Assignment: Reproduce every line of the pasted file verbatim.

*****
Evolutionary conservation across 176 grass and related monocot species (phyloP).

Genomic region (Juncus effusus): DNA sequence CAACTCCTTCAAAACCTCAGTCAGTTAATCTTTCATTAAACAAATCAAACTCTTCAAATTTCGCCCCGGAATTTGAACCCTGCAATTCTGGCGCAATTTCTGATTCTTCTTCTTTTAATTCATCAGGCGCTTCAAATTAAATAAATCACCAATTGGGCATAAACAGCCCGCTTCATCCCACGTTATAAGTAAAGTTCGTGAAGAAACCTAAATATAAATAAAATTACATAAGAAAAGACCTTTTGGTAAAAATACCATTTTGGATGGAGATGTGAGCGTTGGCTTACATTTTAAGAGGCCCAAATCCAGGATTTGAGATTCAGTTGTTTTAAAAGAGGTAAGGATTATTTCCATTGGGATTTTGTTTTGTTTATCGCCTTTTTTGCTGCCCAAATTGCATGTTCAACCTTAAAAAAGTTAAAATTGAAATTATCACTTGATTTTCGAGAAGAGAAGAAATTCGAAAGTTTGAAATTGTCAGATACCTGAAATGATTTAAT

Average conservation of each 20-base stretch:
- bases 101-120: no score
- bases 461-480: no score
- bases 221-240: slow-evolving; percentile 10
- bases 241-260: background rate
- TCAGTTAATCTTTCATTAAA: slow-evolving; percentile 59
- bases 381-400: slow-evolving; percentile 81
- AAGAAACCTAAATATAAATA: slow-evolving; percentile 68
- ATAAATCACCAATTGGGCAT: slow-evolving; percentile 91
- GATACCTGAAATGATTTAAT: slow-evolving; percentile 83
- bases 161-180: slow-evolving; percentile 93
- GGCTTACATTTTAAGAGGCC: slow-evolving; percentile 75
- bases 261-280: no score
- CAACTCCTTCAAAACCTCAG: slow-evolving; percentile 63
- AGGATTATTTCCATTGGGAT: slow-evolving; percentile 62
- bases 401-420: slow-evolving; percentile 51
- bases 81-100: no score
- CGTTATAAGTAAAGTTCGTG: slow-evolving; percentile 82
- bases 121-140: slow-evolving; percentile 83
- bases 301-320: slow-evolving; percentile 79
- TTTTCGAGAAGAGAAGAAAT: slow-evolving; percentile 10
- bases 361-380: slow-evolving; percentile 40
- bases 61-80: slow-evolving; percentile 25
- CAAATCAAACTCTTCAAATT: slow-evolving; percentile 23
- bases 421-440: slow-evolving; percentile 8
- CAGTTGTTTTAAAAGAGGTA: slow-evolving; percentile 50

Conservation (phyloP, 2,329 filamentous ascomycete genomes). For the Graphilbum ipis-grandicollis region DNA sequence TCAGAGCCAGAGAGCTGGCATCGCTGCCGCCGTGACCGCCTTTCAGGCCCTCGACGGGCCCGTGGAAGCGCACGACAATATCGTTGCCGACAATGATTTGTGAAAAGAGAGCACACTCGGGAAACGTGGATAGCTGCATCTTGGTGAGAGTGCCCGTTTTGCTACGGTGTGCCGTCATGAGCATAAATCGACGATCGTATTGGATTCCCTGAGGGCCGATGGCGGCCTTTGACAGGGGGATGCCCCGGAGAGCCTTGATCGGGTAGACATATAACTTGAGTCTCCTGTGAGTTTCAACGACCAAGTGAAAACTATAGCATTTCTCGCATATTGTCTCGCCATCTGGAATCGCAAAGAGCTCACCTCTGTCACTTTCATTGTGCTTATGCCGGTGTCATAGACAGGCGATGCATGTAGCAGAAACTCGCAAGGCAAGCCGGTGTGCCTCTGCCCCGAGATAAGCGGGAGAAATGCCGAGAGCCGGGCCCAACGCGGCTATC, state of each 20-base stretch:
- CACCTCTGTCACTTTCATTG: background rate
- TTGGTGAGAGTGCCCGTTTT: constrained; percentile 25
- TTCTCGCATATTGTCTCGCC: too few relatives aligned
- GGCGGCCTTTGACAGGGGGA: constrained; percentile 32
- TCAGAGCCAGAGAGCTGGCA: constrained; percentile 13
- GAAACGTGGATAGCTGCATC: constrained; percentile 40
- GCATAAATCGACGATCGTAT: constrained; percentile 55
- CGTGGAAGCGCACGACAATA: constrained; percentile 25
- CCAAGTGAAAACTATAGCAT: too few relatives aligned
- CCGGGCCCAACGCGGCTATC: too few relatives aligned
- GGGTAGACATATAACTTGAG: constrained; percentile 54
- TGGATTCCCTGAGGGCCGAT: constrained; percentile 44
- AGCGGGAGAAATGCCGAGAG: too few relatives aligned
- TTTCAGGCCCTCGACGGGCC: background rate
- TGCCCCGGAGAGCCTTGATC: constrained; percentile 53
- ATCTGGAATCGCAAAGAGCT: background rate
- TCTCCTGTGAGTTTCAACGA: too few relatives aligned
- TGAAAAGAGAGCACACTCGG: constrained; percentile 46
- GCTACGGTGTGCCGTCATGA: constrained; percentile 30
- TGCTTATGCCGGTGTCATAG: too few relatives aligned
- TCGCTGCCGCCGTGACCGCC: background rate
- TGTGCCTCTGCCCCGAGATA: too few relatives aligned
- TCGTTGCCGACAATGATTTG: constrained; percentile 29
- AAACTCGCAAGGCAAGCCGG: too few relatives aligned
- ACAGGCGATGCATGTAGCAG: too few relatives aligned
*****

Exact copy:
Evolutionary conservation across 176 grass and related monocot species (phyloP).

Genomic region (Juncus effusus): DNA sequence CAACTCCTTCAAAACCTCAGTCAGTTAATCTTTCATTAAACAAATCAAACTCTTCAAATTTCGCCCCGGAATTTGAACCCTGCAATTCTGGCGCAATTTCTGATTCTTCTTCTTTTAATTCATCAGGCGCTTCAAATTAAATAAATCACCAATTGGGCATAAACAGCCCGCTTCATCCCACGTTATAAGTAAAGTTCGTGAAGAAACCTAAATATAAATAAAATTACATAAGAAAAGACCTTTTGGTAAAAATACCATTTTGGATGGAGATGTGAGCGTTGGCTTACATTTTAAGAGGCCCAAATCCAGGATTTGAGATTCAGTTGTTTTAAAAGAGGTAAGGATTATTTCCATTGGGATTTTGTTTTGTTTATCGCCTTTTTTGCTGCCCAAATTGCATGTTCAACCTTAAAAAAGTTAAAATTGAAATTATCACTTGATTTTCGAGAAGAGAAGAAATTCGAAAGTTTGAAATTGTCAGATACCTGAAATGATTTAAT

Average conservation of each 20-base stretch:
- bases 101-120: no score
- bases 461-480: no score
- bases 221-240: slow-evolving; percentile 10
- bases 241-260: background rate
- TCAGTTAATCTTTCATTAAA: slow-evolving; percentile 59
- bases 381-400: slow-evolving; percentile 81
- AAGAAACCTAAATATAAATA: slow-evolving; percentile 68
- ATAAATCACCAATTGGGCAT: slow-evolving; percentile 91
- GATACCTGAAATGATTTAAT: slow-evolving; percentile 83
- bases 161-180: slow-evolving; percentile 93
- GGCTTACATTTTAAGAGGCC: slow-evolving; percentile 75
- bases 261-280: no score
- CAACTCCTTCAAAACCTCAG: slow-evolving; percentile 63
- AGGATTATTTCCATTGGGAT: slow-evolving; percentile 62
- bases 401-420: slow-evolving; percentile 51
- bases 81-100: no score
- CGTTATAAGTAAAGTTCGTG: slow-evolving; percentile 82
- bases 121-140: slow-evolving; percentile 83
- bases 301-320: slow-evolving; percentile 79
- TTTTCGAGAAGAGAAGAAAT: slow-evolving; percentile 10
- bases 361-380: slow-evolving; percentile 40
- bases 61-80: slow-evolving; percentile 25
- CAAATCAAACTCTTCAAATT: slow-evolving; percentile 23
- bases 421-440: slow-evolving; percentile 8
- CAGTTGTTTTAAAAGAGGTA: slow-evolving; percentile 50

Conservation (phyloP, 2,329 filamentous ascomycete genomes). For the Graphilbum ipis-grandicollis region DNA sequence TCAGAGCCAGAGAGCTGGCATCGCTGCCGCCGTGACCGCCTTTCAGGCCCTCGACGGGCCCGTGGAAGCGCACGACAATATCGTTGCCGACAATGATTTGTGAAAAGAGAGCACACTCGGGAAACGTGGATAGCTGCATCTTGGTGAGAGTGCCCGTTTTGCTACGGTGTGCCGTCATGAGCATAAATCGACGATCGTATTGGATTCCCTGAGGGCCGATGGCGGCCTTTGACAGGGGGATGCCCCGGAGAGCCTTGATCGGGTAGACATATAACTTGAGTCTCCTGTGAGTTTCAACGACCAAGTGAAAACTATAGCATTTCTCGCATATTGTCTCGCCATCTGGAATCGCAAAGAGCTCACCTCTGTCACTTTCATTGTGCTTATGCCGGTGTCATAGACAGGCGATGCATGTAGCAGAAACTCGCAAGGCAAGCCGGTGTGCCTCTGCCCCGAGATAAGCGGGAGAAATGCCGAGAGCCGGGCCCAACGCGGCTATC, state of each 20-base stretch:
- CACCTCTGTCACTTTCATTG: background rate
- TTGGTGAGAGTGCCCGTTTT: constrained; percentile 25
- TTCTCGCATATTGTCTCGCC: too few relatives aligned
- GGCGGCCTTTGACAGGGGGA: constrained; percentile 32
- TCAGAGCCAGAGAGCTGGCA: constrained; percentile 13
- GAAACGTGGATAGCTGCATC: constrained; percentile 40
- GCATAAATCGACGATCGTAT: constrained; percentile 55
- CGTGGAAGCGCACGACAATA: constrained; percentile 25
- CCAAGTGAAAACTATAGCAT: too few relatives aligned
- CCGGGCCCAACGCGGCTATC: too few relatives aligned
- GGGTAGACATATAACTTGAG: constrained; percentile 54
- TGGATTCCCTGAGGGCCGAT: constrained; percentile 44
- AGCGGGAGAAATGCCGAGAG: too few relatives aligned
- TTTCAGGCCCTCGACGGGCC: background rate
- TGCCCCGGAGAGCCTTGATC: constrained; percentile 53
- ATCTGGAATCGCAAAGAGCT: background rate
- TCTCCTGTGAGTTTCAACGA: too few relatives aligned
- TGAAAAGAGAGCACACTCGG: constrained; percentile 46
- GCTACGGTGTGCCGTCATGA: constrained; percentile 30
- TGCTTATGCCGGTGTCATAG: too few relatives aligned
- TCGCTGCCGCCGTGACCGCC: background rate
- TGTGCCTCTGCCCCGAGATA: too few relatives aligned
- TCGTTGCCGACAATGATTTG: constrained; percentile 29
- AAACTCGCAAGGCAAGCCGG: too few relatives aligned
- ACAGGCGATGCATGTAGCAG: too few relatives aligned